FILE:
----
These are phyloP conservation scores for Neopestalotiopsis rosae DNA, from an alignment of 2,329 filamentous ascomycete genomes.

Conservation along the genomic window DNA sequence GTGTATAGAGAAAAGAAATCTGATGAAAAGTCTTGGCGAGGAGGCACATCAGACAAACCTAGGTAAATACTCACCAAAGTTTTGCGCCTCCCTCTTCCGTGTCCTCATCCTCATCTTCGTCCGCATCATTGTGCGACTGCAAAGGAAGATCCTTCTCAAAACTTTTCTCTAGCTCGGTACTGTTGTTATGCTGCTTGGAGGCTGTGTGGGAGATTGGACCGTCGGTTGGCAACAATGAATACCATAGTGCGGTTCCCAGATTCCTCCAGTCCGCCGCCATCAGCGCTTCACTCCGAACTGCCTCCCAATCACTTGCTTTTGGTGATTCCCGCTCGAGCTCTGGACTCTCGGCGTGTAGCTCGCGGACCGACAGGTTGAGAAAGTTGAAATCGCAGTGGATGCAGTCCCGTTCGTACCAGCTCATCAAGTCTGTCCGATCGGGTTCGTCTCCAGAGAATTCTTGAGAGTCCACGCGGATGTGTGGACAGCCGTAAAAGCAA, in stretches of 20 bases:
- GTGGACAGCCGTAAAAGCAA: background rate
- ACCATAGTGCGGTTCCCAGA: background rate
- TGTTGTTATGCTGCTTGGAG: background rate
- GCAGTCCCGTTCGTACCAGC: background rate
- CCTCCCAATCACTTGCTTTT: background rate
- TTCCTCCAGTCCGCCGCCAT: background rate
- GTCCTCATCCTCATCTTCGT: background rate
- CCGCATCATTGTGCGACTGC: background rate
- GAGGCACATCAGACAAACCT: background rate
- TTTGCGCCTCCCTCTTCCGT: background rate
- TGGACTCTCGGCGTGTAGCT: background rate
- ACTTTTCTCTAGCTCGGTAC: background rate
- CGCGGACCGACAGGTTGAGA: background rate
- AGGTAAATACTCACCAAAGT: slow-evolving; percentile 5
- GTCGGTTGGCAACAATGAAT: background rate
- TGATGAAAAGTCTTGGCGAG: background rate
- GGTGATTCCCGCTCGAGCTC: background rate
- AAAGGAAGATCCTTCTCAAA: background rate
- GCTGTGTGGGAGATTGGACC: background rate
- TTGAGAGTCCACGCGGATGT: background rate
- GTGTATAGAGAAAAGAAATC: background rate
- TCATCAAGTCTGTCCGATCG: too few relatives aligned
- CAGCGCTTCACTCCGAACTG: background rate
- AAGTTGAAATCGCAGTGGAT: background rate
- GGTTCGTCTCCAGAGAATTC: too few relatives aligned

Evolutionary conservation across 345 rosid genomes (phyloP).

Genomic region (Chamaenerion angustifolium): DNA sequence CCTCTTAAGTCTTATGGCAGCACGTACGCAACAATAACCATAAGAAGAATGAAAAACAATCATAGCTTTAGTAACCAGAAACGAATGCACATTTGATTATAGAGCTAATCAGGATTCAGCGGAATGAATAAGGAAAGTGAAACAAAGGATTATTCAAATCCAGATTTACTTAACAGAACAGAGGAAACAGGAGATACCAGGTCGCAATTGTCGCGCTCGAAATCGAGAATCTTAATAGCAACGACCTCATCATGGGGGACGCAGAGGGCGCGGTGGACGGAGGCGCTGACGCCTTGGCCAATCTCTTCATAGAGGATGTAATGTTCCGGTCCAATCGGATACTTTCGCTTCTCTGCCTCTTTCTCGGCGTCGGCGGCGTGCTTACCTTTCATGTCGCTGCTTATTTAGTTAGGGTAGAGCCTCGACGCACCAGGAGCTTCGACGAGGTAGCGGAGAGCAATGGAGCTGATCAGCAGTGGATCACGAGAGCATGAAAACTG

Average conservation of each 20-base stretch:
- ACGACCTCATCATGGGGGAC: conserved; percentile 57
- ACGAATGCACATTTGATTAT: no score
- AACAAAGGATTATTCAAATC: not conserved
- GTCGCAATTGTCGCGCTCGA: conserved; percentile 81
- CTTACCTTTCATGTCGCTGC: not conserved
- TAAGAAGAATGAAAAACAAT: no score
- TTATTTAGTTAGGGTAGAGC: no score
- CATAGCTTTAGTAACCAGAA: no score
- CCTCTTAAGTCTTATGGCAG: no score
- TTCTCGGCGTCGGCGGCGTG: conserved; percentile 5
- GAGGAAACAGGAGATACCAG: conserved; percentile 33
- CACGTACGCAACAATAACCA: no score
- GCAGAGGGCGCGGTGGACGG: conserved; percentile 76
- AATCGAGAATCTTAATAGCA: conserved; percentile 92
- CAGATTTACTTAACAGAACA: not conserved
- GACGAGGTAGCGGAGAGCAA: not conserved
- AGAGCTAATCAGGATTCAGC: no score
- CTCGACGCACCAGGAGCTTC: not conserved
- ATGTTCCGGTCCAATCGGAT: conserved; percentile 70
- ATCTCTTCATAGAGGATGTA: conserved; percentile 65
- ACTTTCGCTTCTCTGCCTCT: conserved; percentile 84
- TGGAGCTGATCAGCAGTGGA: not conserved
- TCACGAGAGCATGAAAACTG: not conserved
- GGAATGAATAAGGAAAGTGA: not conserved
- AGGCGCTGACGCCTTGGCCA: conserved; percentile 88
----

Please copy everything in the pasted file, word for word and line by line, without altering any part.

These are phyloP conservation scores for Neopestalotiopsis rosae DNA, from an alignment of 2,329 filamentous ascomycete genomes.

Conservation along the genomic window DNA sequence GTGTATAGAGAAAAGAAATCTGATGAAAAGTCTTGGCGAGGAGGCACATCAGACAAACCTAGGTAAATACTCACCAAAGTTTTGCGCCTCCCTCTTCCGTGTCCTCATCCTCATCTTCGTCCGCATCATTGTGCGACTGCAAAGGAAGATCCTTCTCAAAACTTTTCTCTAGCTCGGTACTGTTGTTATGCTGCTTGGAGGCTGTGTGGGAGATTGGACCGTCGGTTGGCAACAATGAATACCATAGTGCGGTTCCCAGATTCCTCCAGTCCGCCGCCATCAGCGCTTCACTCCGAACTGCCTCCCAATCACTTGCTTTTGGTGATTCCCGCTCGAGCTCTGGACTCTCGGCGTGTAGCTCGCGGACCGACAGGTTGAGAAAGTTGAAATCGCAGTGGATGCAGTCCCGTTCGTACCAGCTCATCAAGTCTGTCCGATCGGGTTCGTCTCCAGAGAATTCTTGAGAGTCCACGCGGATGTGTGGACAGCCGTAAAAGCAA, in stretches of 20 bases:
- GTGGACAGCCGTAAAAGCAA: background rate
- ACCATAGTGCGGTTCCCAGA: background rate
- TGTTGTTATGCTGCTTGGAG: background rate
- GCAGTCCCGTTCGTACCAGC: background rate
- CCTCCCAATCACTTGCTTTT: background rate
- TTCCTCCAGTCCGCCGCCAT: background rate
- GTCCTCATCCTCATCTTCGT: background rate
- CCGCATCATTGTGCGACTGC: background rate
- GAGGCACATCAGACAAACCT: background rate
- TTTGCGCCTCCCTCTTCCGT: background rate
- TGGACTCTCGGCGTGTAGCT: background rate
- ACTTTTCTCTAGCTCGGTAC: background rate
- CGCGGACCGACAGGTTGAGA: background rate
- AGGTAAATACTCACCAAAGT: slow-evolving; percentile 5
- GTCGGTTGGCAACAATGAAT: background rate
- TGATGAAAAGTCTTGGCGAG: background rate
- GGTGATTCCCGCTCGAGCTC: background rate
- AAAGGAAGATCCTTCTCAAA: background rate
- GCTGTGTGGGAGATTGGACC: background rate
- TTGAGAGTCCACGCGGATGT: background rate
- GTGTATAGAGAAAAGAAATC: background rate
- TCATCAAGTCTGTCCGATCG: too few relatives aligned
- CAGCGCTTCACTCCGAACTG: background rate
- AAGTTGAAATCGCAGTGGAT: background rate
- GGTTCGTCTCCAGAGAATTC: too few relatives aligned

Evolutionary conservation across 345 rosid genomes (phyloP).

Genomic region (Chamaenerion angustifolium): DNA sequence CCTCTTAAGTCTTATGGCAGCACGTACGCAACAATAACCATAAGAAGAATGAAAAACAATCATAGCTTTAGTAACCAGAAACGAATGCACATTTGATTATAGAGCTAATCAGGATTCAGCGGAATGAATAAGGAAAGTGAAACAAAGGATTATTCAAATCCAGATTTACTTAACAGAACAGAGGAAACAGGAGATACCAGGTCGCAATTGTCGCGCTCGAAATCGAGAATCTTAATAGCAACGACCTCATCATGGGGGACGCAGAGGGCGCGGTGGACGGAGGCGCTGACGCCTTGGCCAATCTCTTCATAGAGGATGTAATGTTCCGGTCCAATCGGATACTTTCGCTTCTCTGCCTCTTTCTCGGCGTCGGCGGCGTGCTTACCTTTCATGTCGCTGCTTATTTAGTTAGGGTAGAGCCTCGACGCACCAGGAGCTTCGACGAGGTAGCGGAGAGCAATGGAGCTGATCAGCAGTGGATCACGAGAGCATGAAAACTG

Average conservation of each 20-base stretch:
- ACGACCTCATCATGGGGGAC: conserved; percentile 57
- ACGAATGCACATTTGATTAT: no score
- AACAAAGGATTATTCAAATC: not conserved
- GTCGCAATTGTCGCGCTCGA: conserved; percentile 81
- CTTACCTTTCATGTCGCTGC: not conserved
- TAAGAAGAATGAAAAACAAT: no score
- TTATTTAGTTAGGGTAGAGC: no score
- CATAGCTTTAGTAACCAGAA: no score
- CCTCTTAAGTCTTATGGCAG: no score
- TTCTCGGCGTCGGCGGCGTG: conserved; percentile 5
- GAGGAAACAGGAGATACCAG: conserved; percentile 33
- CACGTACGCAACAATAACCA: no score
- GCAGAGGGCGCGGTGGACGG: conserved; percentile 76
- AATCGAGAATCTTAATAGCA: conserved; percentile 92
- CAGATTTACTTAACAGAACA: not conserved
- GACGAGGTAGCGGAGAGCAA: not conserved
- AGAGCTAATCAGGATTCAGC: no score
- CTCGACGCACCAGGAGCTTC: not conserved
- ATGTTCCGGTCCAATCGGAT: conserved; percentile 70
- ATCTCTTCATAGAGGATGTA: conserved; percentile 65
- ACTTTCGCTTCTCTGCCTCT: conserved; percentile 84
- TGGAGCTGATCAGCAGTGGA: not conserved
- TCACGAGAGCATGAAAACTG: not conserved
- GGAATGAATAAGGAAAGTGA: not conserved
- AGGCGCTGACGCCTTGGCCA: conserved; percentile 88